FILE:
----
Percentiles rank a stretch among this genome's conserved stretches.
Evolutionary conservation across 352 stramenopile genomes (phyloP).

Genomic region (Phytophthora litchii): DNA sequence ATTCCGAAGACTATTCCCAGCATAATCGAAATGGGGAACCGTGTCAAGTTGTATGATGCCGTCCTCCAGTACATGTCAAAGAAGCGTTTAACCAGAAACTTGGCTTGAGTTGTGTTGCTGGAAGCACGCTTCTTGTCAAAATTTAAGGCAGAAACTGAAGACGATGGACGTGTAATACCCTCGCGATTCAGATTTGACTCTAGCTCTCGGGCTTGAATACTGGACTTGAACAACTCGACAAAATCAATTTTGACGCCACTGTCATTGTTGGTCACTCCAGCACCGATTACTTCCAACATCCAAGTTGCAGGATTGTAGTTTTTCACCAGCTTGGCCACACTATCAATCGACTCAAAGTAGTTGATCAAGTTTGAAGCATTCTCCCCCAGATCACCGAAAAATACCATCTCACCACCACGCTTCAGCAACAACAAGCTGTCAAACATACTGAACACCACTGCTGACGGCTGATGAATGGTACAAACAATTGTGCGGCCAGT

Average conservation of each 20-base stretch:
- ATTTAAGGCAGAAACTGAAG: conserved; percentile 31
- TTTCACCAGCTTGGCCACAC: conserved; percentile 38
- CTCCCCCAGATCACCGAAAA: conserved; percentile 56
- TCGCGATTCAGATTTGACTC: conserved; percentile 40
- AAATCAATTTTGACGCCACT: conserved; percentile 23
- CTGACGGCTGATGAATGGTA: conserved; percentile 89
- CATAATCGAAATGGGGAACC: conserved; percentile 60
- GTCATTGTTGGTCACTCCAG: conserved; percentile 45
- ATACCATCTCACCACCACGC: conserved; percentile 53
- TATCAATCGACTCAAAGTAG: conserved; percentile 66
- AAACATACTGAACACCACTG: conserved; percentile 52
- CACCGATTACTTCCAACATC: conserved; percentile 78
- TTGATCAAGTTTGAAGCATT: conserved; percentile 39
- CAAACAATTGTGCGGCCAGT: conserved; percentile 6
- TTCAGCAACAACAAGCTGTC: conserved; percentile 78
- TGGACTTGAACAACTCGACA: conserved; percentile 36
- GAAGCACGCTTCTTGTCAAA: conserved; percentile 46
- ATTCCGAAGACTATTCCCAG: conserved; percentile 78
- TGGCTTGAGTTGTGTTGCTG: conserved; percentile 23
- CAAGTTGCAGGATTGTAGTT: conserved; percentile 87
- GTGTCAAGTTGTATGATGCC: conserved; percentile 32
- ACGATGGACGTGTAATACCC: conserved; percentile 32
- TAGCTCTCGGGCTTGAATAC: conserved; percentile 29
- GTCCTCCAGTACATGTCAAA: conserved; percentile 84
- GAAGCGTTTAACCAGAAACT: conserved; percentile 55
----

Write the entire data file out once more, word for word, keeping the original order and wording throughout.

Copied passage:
Percentiles rank a stretch among this genome's conserved stretches.
Evolutionary conservation across 352 stramenopile genomes (phyloP).

Genomic region (Phytophthora litchii): DNA sequence ATTCCGAAGACTATTCCCAGCATAATCGAAATGGGGAACCGTGTCAAGTTGTATGATGCCGTCCTCCAGTACATGTCAAAGAAGCGTTTAACCAGAAACTTGGCTTGAGTTGTGTTGCTGGAAGCACGCTTCTTGTCAAAATTTAAGGCAGAAACTGAAGACGATGGACGTGTAATACCCTCGCGATTCAGATTTGACTCTAGCTCTCGGGCTTGAATACTGGACTTGAACAACTCGACAAAATCAATTTTGACGCCACTGTCATTGTTGGTCACTCCAGCACCGATTACTTCCAACATCCAAGTTGCAGGATTGTAGTTTTTCACCAGCTTGGCCACACTATCAATCGACTCAAAGTAGTTGATCAAGTTTGAAGCATTCTCCCCCAGATCACCGAAAAATACCATCTCACCACCACGCTTCAGCAACAACAAGCTGTCAAACATACTGAACACCACTGCTGACGGCTGATGAATGGTACAAACAATTGTGCGGCCAGT

Average conservation of each 20-base stretch:
- ATTTAAGGCAGAAACTGAAG: conserved; percentile 31
- TTTCACCAGCTTGGCCACAC: conserved; percentile 38
- CTCCCCCAGATCACCGAAAA: conserved; percentile 56
- TCGCGATTCAGATTTGACTC: conserved; percentile 40
- AAATCAATTTTGACGCCACT: conserved; percentile 23
- CTGACGGCTGATGAATGGTA: conserved; percentile 89
- CATAATCGAAATGGGGAACC: conserved; percentile 60
- GTCATTGTTGGTCACTCCAG: conserved; percentile 45
- ATACCATCTCACCACCACGC: conserved; percentile 53
- TATCAATCGACTCAAAGTAG: conserved; percentile 66
- AAACATACTGAACACCACTG: conserved; percentile 52
- CACCGATTACTTCCAACATC: conserved; percentile 78
- TTGATCAAGTTTGAAGCATT: conserved; percentile 39
- CAAACAATTGTGCGGCCAGT: conserved; percentile 6
- TTCAGCAACAACAAGCTGTC: conserved; percentile 78
- TGGACTTGAACAACTCGACA: conserved; percentile 36
- GAAGCACGCTTCTTGTCAAA: conserved; percentile 46
- ATTCCGAAGACTATTCCCAG: conserved; percentile 78
- TGGCTTGAGTTGTGTTGCTG: conserved; percentile 23
- CAAGTTGCAGGATTGTAGTT: conserved; percentile 87
- GTGTCAAGTTGTATGATGCC: conserved; percentile 32
- ACGATGGACGTGTAATACCC: conserved; percentile 32
- TAGCTCTCGGGCTTGAATAC: conserved; percentile 29
- GTCCTCCAGTACATGTCAAA: conserved; percentile 84
- GAAGCGTTTAACCAGAAACT: conserved; percentile 55